Within an instance, this bullseye method that worked so well for them is replicated so many times it becomes obsolete.

    Some things are meant to be shared right away. Hold on to your bullseye, gain the traction you need from it, then share it.

    8. There is no easy button in business

    Wouldn’t that be amazing. You know the red Staples “Easy” button we see on TV. If only our business activities and success were as easy as pressing a button. If you’re starting a business, it’s not easy. Know that before you begin. Be prepared for long hours and lots of work and heartache.

    Yeah you look at who made it and maybe that make it seem easy. A college kid that drops out to create Facebook. Why can’t we all be so brilliant? Even for Mark Zucherberg, I’m sure he’d tell you it really wasn’t easy. There were many points where it felt impossible actually. That’s the reality of building and growing a business. That’s why you’ve really got to love what you do.

    9. Learn how to keep your clients happy

    Sometimes you think a process or product is so amazing, your customers or clients should be singing your praises. Well, you’ll learn early on, that you’ve gotta do a lot less boasting and a lot more listening. Their perspectives are critical to your success. Sometimes what they say may cause you to pivot your business entirely. I’ve heard that story many times. If that’s the case, and that’s the road to success, so be it!

    10. Focus, Focus, Focus

    Seems quite obvious. But when you’re running your business the amount of stress and tasks you have is usually quite overwhelming. That’s why having razor sharp focus on things that matter most will lead you to great success. You can focus on “the one thing,” set certain time for each task your working using the Pomodoro method, write up a task list with priorities, and the list goes on.

    But what’s critical is not to focus on the little, non-business generating and growing activities.  It’s easy to fall into this trap. Make sure whatever tasks you assign yourself, they’re the most meaningful thing you can be doing with your time.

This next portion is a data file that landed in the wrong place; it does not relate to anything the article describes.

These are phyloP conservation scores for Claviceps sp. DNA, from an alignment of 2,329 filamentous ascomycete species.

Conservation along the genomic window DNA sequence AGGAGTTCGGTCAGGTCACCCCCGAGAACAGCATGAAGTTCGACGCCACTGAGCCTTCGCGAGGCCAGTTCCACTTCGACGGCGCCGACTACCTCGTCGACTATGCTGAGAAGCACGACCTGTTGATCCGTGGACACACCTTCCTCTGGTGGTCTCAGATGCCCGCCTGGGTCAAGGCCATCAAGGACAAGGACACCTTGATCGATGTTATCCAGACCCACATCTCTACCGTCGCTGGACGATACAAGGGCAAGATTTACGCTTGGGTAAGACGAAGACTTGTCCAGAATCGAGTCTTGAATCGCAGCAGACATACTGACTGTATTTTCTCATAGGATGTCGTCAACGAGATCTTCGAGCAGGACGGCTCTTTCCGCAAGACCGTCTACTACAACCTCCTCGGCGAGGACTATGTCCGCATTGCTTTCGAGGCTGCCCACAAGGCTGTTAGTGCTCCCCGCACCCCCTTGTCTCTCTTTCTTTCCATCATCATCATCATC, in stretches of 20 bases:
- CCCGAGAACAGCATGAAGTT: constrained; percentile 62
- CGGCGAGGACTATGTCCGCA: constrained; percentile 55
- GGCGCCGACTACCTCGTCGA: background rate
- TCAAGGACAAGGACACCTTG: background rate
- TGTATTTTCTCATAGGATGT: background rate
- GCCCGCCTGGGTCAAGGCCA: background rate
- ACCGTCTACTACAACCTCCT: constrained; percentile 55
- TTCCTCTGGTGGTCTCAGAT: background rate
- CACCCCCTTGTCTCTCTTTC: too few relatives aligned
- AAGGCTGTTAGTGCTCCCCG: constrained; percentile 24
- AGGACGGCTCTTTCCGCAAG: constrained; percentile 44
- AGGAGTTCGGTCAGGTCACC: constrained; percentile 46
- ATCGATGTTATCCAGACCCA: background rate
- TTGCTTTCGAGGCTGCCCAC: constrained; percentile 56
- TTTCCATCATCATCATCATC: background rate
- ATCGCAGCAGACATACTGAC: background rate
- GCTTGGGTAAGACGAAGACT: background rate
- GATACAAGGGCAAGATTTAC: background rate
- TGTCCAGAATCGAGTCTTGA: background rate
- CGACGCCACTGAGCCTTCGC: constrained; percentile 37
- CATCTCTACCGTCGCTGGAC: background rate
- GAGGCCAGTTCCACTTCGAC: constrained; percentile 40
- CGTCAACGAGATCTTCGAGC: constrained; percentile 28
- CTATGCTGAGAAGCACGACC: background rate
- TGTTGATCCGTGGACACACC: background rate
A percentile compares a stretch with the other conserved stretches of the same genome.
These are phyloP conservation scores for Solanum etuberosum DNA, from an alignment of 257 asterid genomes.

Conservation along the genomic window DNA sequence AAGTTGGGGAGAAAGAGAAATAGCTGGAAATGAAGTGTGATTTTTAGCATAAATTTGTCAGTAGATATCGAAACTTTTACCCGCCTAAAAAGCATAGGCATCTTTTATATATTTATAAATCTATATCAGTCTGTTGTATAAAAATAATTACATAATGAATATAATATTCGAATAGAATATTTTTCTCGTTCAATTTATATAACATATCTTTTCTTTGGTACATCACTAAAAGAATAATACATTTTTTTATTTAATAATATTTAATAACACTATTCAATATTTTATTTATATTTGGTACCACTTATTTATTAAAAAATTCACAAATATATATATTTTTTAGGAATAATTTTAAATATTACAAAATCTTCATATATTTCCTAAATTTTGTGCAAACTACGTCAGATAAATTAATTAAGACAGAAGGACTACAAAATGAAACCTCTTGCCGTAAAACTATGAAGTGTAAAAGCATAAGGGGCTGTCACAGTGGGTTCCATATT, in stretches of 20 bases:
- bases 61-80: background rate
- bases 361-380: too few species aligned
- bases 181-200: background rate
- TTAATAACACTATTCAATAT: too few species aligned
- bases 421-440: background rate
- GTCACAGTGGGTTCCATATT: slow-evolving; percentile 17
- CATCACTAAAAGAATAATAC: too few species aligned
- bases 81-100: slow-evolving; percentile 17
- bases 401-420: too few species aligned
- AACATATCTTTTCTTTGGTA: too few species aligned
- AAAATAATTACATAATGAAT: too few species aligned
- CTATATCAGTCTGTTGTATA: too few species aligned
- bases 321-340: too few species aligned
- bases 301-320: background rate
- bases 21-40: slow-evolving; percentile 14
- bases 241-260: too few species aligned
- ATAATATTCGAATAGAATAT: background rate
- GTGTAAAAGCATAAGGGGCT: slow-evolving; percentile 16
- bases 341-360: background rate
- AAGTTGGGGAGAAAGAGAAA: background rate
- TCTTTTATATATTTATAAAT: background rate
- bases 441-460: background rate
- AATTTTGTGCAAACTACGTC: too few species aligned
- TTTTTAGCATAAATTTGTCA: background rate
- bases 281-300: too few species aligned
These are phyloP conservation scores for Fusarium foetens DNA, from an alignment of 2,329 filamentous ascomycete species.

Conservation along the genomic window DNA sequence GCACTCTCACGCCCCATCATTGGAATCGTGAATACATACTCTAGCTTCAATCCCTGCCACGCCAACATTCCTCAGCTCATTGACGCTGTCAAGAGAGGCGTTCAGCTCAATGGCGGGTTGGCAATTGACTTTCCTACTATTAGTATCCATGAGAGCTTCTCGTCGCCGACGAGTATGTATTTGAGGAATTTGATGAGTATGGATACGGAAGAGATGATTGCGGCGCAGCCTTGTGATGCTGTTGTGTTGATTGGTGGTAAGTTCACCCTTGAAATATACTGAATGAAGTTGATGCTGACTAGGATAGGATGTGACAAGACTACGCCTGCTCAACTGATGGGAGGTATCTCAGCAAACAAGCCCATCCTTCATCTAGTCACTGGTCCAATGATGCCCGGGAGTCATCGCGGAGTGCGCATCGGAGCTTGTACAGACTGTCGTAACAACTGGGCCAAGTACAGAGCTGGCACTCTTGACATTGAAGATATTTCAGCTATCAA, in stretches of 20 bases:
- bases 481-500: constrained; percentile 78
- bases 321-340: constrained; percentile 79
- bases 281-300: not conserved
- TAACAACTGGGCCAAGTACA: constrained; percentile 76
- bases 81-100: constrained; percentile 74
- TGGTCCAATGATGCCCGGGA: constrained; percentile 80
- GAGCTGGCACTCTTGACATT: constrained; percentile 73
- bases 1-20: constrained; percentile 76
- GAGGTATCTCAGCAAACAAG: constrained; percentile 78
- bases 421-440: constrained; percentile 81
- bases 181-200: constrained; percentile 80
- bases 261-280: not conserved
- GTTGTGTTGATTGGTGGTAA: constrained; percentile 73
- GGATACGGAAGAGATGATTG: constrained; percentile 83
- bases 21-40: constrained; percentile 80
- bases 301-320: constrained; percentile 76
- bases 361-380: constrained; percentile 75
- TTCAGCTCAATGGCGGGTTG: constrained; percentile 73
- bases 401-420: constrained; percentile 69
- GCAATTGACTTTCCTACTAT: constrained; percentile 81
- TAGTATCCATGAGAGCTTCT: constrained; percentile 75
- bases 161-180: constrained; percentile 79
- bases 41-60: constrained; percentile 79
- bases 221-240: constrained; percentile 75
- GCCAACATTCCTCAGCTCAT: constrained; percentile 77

11. You will NOT satisfy everyone

    Your family is important. Cherish them. Spend time with them. I know owning a business can be taxing. My husband and I started our company together, and it really had an impact on the family. But they are your most important critics. Losing them will make everything you work so hard for worth nothing.

    But in business, between partners, stakeholders or investors, clients, and your employees, you have known that not everyone will always be happy about what you decide. But in the end, you’ve gotta roll with the punches and do what’s best for the business.

    12. don’t preach to the choir

    The marketing industry has a ton of experts and ton of conferences. We worked really hard to establish our name and to be recognized as leading conversion rate optimization experts. And even within forums and activities we try and keep our name fresh and relevant. However, you want to make sure that this activity doesn’t eat up all your time. In the end, all we are really doing is preaching to the choir.


Ayat Shukairy

My name is Ayat Shukairy, and I’m a co-founder and CCO at Invesp. Here’s a little more about me: At the very beginning of my career, I worked on countless high-profile e-commerce projects, helping diverse organizations optimize website copy. I realized, that although the copy was great and was generating more foot traffic, many of the sites performed poorly because of usability and design issues.

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Ayat Shukairy